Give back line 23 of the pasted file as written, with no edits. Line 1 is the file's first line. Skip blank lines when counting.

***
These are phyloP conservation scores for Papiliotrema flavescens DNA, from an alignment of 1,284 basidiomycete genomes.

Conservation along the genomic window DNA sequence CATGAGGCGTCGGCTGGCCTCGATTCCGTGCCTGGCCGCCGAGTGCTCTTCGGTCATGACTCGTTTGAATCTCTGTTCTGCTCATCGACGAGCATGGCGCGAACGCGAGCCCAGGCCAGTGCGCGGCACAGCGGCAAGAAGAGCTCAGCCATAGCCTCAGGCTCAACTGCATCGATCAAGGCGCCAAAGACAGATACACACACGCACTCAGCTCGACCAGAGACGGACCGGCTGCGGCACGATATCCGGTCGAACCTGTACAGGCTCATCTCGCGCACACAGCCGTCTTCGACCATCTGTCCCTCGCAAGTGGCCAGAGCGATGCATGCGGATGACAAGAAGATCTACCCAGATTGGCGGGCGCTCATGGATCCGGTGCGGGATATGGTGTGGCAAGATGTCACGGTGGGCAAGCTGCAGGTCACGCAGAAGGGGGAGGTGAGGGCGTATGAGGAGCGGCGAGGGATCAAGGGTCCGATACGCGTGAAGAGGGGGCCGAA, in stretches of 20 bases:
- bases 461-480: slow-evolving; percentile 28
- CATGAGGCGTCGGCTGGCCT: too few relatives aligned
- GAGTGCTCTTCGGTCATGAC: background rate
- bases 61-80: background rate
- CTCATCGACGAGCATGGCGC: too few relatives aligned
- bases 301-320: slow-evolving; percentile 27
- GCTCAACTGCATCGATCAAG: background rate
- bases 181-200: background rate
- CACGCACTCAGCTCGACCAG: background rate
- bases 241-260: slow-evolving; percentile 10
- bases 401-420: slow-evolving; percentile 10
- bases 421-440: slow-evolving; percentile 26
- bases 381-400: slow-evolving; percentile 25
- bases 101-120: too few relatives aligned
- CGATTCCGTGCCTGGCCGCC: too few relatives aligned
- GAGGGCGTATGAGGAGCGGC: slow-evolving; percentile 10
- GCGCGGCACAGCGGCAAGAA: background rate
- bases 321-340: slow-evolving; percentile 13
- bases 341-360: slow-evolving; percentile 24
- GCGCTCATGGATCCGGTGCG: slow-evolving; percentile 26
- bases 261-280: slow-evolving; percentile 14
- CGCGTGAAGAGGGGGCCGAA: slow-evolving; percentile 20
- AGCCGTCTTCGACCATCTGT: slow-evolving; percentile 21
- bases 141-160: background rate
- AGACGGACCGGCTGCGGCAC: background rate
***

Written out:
- bases 261-280: slow-evolving; percentile 14